There are plenty of naysayers and skeptics, of course. The Atlantic proclaimed, “The job market defied doomsayers in those earlier times, and according to the most frequently reported jobs numbers, it has so far done the same in our own time.” But this is a different time, with no guarantees of job revolutions, and in fact a time of unprecedented machine intelligence that threatens the livelihoods even of doctors, teachers, accountants, architects, the clergy, consultants, and lawyers.

Most of our new jobs are in service industries, including retail and personal health care and food service. The only one of the eight fastest-growing occupations that pays over $33,000 per year is nursing — and even nursing may give way to Robotic Nurse Assistants. The evidence for downsized jobs keeps accumulating. A US Mayors study found that ‘recovery’ jobs pay 23 percent less than the positions they replaced. The National Employment Law Project estimates that low-wage jobs accounted for 22 percent of job losses but 44 percent of subsequent job gains. Business Insider, Huffington Post, and the Wall Street Journal all concur: the unemployment rate is remaining low because of low-paying jobs.

We’re fooling ourselves by believing in a future with satisfying middle-class jobs for millions of Americans. It’s becoming clear that income should be guaranteed, so that recipients have the wherewithal and incentive and confidence to find productive ways to serve society.

Evidence from Research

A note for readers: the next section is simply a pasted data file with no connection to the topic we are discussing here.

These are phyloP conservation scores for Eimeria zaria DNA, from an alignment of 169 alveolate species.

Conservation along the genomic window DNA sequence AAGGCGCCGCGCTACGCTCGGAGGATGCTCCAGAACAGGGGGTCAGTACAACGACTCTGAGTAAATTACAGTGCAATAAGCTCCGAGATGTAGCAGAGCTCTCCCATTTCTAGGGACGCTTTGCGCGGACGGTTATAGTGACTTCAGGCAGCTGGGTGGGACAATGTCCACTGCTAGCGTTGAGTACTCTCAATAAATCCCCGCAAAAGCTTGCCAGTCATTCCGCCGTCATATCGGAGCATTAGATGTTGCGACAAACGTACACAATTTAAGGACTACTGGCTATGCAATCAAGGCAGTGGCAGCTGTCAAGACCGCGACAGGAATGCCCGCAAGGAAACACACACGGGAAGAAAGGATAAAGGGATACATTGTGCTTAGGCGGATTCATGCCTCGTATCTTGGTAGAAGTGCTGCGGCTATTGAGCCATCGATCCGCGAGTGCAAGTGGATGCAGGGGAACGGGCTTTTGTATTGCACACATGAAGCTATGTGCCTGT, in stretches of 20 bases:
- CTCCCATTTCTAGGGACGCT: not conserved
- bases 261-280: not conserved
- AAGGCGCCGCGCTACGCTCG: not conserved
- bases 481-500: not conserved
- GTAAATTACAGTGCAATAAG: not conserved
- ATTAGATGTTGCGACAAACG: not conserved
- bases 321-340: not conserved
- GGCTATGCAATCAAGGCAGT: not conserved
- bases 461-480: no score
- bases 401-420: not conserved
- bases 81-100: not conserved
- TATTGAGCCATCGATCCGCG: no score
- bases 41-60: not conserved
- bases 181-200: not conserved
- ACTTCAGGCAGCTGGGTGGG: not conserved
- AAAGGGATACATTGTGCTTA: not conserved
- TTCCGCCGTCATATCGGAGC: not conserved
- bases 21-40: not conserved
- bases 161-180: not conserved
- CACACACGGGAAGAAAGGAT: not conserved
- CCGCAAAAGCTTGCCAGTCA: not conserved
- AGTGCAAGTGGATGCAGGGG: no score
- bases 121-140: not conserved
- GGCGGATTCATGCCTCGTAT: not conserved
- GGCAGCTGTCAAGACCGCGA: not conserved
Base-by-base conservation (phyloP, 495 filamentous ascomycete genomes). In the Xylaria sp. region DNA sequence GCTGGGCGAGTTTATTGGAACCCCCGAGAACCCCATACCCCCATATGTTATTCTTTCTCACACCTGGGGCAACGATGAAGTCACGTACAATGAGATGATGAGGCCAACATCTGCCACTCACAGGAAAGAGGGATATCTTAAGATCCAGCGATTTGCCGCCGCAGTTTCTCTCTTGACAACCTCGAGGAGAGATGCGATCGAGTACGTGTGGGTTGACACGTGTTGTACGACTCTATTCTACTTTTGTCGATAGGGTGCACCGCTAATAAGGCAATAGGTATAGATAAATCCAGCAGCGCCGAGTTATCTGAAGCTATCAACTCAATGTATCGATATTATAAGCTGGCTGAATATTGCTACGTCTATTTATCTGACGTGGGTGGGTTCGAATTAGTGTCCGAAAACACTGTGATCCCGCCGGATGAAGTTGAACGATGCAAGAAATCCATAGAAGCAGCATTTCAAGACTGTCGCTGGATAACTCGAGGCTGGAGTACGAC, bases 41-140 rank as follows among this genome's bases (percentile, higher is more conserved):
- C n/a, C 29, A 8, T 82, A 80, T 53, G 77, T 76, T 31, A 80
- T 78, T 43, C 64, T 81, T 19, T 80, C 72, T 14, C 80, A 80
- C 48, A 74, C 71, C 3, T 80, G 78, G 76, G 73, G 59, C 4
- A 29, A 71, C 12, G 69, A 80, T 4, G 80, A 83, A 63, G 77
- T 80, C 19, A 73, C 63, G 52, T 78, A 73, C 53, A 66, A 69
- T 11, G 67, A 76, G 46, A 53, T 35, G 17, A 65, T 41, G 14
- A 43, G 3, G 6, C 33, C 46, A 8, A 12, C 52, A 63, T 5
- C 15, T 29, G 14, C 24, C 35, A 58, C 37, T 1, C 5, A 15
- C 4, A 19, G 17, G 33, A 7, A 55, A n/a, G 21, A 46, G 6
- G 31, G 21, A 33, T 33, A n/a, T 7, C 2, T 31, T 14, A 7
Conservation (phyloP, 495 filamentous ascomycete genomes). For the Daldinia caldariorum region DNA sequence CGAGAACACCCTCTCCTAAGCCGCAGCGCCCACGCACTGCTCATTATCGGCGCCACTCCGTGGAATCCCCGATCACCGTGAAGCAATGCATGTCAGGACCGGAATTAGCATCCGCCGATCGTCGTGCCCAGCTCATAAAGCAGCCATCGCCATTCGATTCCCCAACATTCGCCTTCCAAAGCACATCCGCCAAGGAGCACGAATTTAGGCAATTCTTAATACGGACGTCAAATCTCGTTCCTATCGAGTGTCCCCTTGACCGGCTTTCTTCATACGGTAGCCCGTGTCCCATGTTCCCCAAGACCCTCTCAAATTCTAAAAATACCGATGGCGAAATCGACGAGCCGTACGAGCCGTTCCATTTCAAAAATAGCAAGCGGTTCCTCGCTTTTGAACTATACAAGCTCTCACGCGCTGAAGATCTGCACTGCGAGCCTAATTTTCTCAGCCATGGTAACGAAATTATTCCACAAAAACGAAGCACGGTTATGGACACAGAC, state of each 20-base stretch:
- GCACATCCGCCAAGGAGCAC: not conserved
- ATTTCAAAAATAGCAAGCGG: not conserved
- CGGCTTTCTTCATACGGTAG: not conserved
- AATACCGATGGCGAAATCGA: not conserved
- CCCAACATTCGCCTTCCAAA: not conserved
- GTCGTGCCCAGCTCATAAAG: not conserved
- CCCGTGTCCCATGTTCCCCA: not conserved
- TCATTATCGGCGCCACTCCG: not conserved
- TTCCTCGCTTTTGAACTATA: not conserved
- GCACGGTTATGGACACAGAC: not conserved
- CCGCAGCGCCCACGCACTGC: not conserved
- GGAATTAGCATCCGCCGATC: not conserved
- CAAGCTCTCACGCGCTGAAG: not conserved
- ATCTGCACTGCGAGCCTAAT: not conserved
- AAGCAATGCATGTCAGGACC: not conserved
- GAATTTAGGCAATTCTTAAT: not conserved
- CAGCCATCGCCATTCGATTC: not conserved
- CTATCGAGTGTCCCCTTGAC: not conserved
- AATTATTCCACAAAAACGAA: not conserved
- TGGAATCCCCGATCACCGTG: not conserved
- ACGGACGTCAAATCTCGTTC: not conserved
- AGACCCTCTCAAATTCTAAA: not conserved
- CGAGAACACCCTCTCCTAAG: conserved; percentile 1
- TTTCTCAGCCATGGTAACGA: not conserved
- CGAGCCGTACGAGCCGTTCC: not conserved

Credible research overwhelmingly supports the concept. A World Bank analysis of 19 studies found that cash transfers have been demonstrated to improve education and health outcomes and alleviate poverty…concerns about the use of cash transfers for alcohol and tobacco consumption are unfounded. An MIT/Harvard analysis of seven cash transfer trials found “no systematic evidence that cash transfer programs discourage work.” The Brooks World Poverty Institute found that money transfers to the poor are used primarily for basic needs. Basic Incomes have been shown to lead to reductions in crime and inequality and malnutrition and infant mortality.

Successes in North America

One of the earliest experiments with guaranteed incomes was the “Mincome” (minimum income) program conducted in the town of Dauphin, Manitoba during the 1970s. The results were never made clear, partly because of a change to a more conservative government, which put the program’s records in storage, unevaluated. One study, however, found improved health outcomes for the recipients of the basic income payments.

Continue reading Overwhelming Evidence that a Guaranteed Income Will Work

Great Depression Unemployment Would Be 1.7% Using Today’s Unemployment BLS Calculations

The Great Depression’s highest unemployment came in 1933 at 24.75% (or 25% if you round up).